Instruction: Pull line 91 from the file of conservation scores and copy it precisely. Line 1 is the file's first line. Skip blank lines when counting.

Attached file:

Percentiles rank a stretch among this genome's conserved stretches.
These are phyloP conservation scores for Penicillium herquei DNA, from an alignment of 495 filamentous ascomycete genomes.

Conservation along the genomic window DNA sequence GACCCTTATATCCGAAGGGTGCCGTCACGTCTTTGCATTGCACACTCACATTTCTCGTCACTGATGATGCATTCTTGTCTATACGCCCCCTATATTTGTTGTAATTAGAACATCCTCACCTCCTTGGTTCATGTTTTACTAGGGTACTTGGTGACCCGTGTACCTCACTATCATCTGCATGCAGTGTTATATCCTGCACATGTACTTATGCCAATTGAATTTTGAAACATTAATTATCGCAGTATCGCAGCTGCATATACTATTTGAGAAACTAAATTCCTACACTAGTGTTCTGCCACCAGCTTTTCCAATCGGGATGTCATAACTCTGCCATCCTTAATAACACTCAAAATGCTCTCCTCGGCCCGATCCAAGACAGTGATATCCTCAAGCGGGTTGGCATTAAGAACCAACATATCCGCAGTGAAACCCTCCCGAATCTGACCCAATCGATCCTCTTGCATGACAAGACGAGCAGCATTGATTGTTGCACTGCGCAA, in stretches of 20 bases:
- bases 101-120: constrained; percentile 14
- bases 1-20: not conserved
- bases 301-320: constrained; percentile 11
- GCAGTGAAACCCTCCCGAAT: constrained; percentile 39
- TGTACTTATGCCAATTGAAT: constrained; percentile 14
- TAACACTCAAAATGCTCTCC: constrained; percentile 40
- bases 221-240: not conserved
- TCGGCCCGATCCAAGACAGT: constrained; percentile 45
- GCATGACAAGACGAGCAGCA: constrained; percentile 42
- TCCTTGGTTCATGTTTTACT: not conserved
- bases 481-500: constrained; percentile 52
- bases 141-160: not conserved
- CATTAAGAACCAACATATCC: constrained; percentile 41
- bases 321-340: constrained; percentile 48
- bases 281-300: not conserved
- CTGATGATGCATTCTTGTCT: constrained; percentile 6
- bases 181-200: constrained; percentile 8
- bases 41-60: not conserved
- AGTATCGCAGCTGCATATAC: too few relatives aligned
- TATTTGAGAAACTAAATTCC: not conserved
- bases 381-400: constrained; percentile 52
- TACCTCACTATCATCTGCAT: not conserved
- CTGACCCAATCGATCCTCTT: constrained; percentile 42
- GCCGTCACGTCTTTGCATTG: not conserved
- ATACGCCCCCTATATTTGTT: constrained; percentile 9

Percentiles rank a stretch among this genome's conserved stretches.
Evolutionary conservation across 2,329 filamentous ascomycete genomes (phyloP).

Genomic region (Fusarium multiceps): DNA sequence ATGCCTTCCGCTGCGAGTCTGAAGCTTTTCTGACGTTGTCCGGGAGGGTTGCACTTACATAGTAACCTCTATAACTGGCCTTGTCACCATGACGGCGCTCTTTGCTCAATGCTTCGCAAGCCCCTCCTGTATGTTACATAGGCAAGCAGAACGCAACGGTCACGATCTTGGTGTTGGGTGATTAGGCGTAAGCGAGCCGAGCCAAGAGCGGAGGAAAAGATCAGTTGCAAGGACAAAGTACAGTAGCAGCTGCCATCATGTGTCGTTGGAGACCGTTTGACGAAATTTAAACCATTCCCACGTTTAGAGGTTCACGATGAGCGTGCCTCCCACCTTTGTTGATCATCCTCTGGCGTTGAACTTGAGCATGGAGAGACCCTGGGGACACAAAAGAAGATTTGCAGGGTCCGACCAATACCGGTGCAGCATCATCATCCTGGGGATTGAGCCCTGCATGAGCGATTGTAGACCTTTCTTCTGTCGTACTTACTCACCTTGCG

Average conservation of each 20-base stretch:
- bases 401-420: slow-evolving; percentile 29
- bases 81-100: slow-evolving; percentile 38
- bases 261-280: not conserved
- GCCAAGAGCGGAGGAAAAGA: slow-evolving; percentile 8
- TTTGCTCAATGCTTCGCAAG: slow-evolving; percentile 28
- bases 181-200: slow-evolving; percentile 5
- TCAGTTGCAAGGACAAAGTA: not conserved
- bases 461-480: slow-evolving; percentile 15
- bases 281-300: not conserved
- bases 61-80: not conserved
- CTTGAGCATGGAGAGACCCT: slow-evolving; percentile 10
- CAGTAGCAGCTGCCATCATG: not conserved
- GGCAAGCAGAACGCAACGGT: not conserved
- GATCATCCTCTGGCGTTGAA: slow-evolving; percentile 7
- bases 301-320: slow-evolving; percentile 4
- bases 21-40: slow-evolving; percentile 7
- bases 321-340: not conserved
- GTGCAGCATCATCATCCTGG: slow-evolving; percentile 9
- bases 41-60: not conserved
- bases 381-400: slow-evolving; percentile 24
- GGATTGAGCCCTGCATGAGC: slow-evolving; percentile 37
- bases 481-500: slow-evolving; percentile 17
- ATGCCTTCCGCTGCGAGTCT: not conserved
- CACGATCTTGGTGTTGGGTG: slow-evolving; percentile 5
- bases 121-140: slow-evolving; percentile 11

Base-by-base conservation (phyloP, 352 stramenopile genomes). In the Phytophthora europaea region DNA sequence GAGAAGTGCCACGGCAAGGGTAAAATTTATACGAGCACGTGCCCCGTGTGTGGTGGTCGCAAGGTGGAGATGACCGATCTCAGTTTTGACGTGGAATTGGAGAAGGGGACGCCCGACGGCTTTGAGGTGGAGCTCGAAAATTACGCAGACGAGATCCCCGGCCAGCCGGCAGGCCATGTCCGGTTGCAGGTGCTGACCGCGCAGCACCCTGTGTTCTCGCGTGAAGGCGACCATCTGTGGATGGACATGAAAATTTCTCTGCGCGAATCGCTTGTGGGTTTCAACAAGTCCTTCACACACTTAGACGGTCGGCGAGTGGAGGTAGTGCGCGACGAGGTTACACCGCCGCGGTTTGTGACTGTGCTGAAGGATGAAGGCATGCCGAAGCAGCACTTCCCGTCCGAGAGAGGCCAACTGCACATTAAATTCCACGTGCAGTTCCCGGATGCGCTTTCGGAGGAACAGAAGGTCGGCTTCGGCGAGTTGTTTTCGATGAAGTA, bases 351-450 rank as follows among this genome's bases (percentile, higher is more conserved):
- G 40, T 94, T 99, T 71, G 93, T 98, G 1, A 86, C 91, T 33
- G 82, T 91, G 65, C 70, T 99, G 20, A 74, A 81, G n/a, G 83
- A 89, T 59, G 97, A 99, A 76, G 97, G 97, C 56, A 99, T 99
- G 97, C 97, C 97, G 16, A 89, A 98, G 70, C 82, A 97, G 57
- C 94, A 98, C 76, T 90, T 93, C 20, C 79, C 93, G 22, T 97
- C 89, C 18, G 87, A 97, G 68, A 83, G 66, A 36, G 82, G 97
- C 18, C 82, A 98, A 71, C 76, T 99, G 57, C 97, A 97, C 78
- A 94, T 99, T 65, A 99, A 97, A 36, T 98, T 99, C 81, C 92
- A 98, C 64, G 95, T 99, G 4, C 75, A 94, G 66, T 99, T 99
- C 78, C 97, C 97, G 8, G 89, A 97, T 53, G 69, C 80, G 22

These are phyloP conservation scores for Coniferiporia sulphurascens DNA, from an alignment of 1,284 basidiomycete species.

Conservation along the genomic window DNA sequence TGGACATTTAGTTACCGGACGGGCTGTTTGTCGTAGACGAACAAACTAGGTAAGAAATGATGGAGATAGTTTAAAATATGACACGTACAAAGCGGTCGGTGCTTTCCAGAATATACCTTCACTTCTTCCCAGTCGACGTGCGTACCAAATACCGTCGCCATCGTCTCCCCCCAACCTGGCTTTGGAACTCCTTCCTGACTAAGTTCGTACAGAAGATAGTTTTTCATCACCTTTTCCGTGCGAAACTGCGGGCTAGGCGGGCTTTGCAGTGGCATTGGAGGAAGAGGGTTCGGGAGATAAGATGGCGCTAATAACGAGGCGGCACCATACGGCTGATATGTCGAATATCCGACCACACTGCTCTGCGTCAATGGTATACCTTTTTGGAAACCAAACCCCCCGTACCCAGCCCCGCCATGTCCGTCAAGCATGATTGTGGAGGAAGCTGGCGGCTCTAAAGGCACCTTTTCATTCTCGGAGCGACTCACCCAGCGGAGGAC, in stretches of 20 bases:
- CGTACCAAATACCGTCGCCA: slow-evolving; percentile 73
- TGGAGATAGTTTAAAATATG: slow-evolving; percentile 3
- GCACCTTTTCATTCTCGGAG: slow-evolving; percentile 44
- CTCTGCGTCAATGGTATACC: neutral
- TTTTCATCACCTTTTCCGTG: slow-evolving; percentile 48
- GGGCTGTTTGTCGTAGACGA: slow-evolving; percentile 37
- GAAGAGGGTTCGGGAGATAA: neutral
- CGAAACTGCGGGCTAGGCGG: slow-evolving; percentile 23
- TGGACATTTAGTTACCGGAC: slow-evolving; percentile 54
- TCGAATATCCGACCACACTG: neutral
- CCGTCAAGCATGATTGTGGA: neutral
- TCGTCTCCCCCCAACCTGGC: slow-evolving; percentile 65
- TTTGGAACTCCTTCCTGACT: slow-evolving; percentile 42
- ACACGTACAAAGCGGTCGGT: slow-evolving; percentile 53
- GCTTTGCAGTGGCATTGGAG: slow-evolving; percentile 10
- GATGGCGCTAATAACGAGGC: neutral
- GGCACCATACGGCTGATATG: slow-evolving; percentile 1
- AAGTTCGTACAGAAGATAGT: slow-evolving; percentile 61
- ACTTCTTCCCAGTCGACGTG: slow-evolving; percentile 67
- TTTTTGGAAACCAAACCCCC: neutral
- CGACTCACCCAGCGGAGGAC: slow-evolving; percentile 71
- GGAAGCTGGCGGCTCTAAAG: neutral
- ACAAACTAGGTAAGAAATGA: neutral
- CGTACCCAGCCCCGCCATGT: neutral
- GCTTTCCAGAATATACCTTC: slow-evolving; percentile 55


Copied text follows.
- CGACTCACCCAGCGGAGGAC: slow-evolving; percentile 71